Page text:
- Dr. Greg Grillo (dentably.com)
3 Tips to Overcoming Sensory Issues at The Dentist
Taking your child with sensory issues to the dentist can feel like an impossible task. With the large range of potential triggers at a dental office, there’s always some apprehension on the part of a parent. I’ve been a dentist for 17 years and can understand exactly where parents are coming from. I’m here to tell you though that with proper planning going to the dentist can be a positive experience for everyone. Today, we’ll look at my top 3 tips to help you and your child have a successful dentist appointment.
1. Plan Around Your Child
As a parent you know your child better than anyone else, so think about what sensory issues they might have. The dentist's office is teaming with new sights and sounds, but different children will react differently to each one.
For example, if lights are a potential sensory issue, take that into account and perhaps bring a pair of sunglasses. Little things like this can really help, but it’s up to you to know what’s best for your child.
This is just one example, and I’m sure as a parent that you can think of many others that are unique to your child. The idea is that you truly understand your child, so you’re the one that is best equipped to determine what’s going to be a potential problem. Bring these ideas and concerns to your dentist and they’ll be happy to help you.
2. Talk to Your Dentist
Always start a conversation with your child’s dentist, as it really does go a long way. Speaking as a dentist, we’ve dealt with all manner of children with sensory issues, and are happy to put our expertise to work. We’ve been around the block a few times, and likely can provide you with some valuable advice.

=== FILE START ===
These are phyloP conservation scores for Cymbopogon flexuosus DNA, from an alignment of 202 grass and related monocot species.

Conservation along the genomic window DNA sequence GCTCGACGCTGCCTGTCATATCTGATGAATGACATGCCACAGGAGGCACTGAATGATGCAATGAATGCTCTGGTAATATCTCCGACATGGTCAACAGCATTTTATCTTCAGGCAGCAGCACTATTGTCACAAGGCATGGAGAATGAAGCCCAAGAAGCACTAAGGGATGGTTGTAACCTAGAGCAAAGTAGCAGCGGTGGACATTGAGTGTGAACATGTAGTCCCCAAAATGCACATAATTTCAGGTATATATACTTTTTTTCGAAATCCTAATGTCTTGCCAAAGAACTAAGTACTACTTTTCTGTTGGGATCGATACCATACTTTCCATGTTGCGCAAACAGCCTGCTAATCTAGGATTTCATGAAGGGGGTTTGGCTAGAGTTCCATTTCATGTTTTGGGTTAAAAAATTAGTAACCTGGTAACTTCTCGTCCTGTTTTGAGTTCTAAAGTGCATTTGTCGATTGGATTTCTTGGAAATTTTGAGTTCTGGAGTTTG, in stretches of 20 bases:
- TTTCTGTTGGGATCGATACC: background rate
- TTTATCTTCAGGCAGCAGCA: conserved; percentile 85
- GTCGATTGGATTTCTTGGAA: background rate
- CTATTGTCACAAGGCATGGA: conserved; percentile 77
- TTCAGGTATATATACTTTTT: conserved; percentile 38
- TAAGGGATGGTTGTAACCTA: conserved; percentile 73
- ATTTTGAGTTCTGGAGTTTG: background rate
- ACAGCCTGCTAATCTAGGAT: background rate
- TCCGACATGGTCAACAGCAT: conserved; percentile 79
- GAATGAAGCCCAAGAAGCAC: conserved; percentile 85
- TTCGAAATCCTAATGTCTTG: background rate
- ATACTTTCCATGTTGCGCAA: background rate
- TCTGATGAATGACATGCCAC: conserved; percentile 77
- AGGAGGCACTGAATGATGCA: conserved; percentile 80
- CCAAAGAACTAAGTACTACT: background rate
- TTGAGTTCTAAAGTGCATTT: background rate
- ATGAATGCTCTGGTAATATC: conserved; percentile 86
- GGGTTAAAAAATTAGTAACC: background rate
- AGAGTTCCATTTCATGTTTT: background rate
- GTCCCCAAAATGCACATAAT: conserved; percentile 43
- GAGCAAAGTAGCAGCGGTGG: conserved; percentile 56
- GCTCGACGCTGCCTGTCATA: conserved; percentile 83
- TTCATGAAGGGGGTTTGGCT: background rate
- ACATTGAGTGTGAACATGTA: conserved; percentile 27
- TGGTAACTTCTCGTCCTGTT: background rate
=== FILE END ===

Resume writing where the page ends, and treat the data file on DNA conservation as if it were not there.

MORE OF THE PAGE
We’re also more than happy to work with you to make the appointment a success. Our goal is to make every patient comfortable, and we will do whatever we can to make that happen. Don’t be afraid to voice your concerns with us, and we’ll do what we can to alleviate them. We want every child that enters our office to leave with a positive impression of the dentist.
3. Plan Your Visit
Lastly, make sure to always go over the visit with your child. Spending some time explaining the process and what to expect can help set them at ease. You might also want to consider using visual aids such as videos. Having a video play some of the sights and sounds beforehand can make the experience that much easier when it comes time to go to the dentist.
You can also talk to your dentist about having a test or familiarization appointment. This is an appointment where you can visit the office with your child and get comfortable with the setting. This allows them to experience the sights and sounds of the office without having to add on the stress an actual appointment has.
In the end, the dentist doesn’t have to be an unpleasant experience. With a bit of planning and conversation, you can help your dentist make it a positive one for all involved.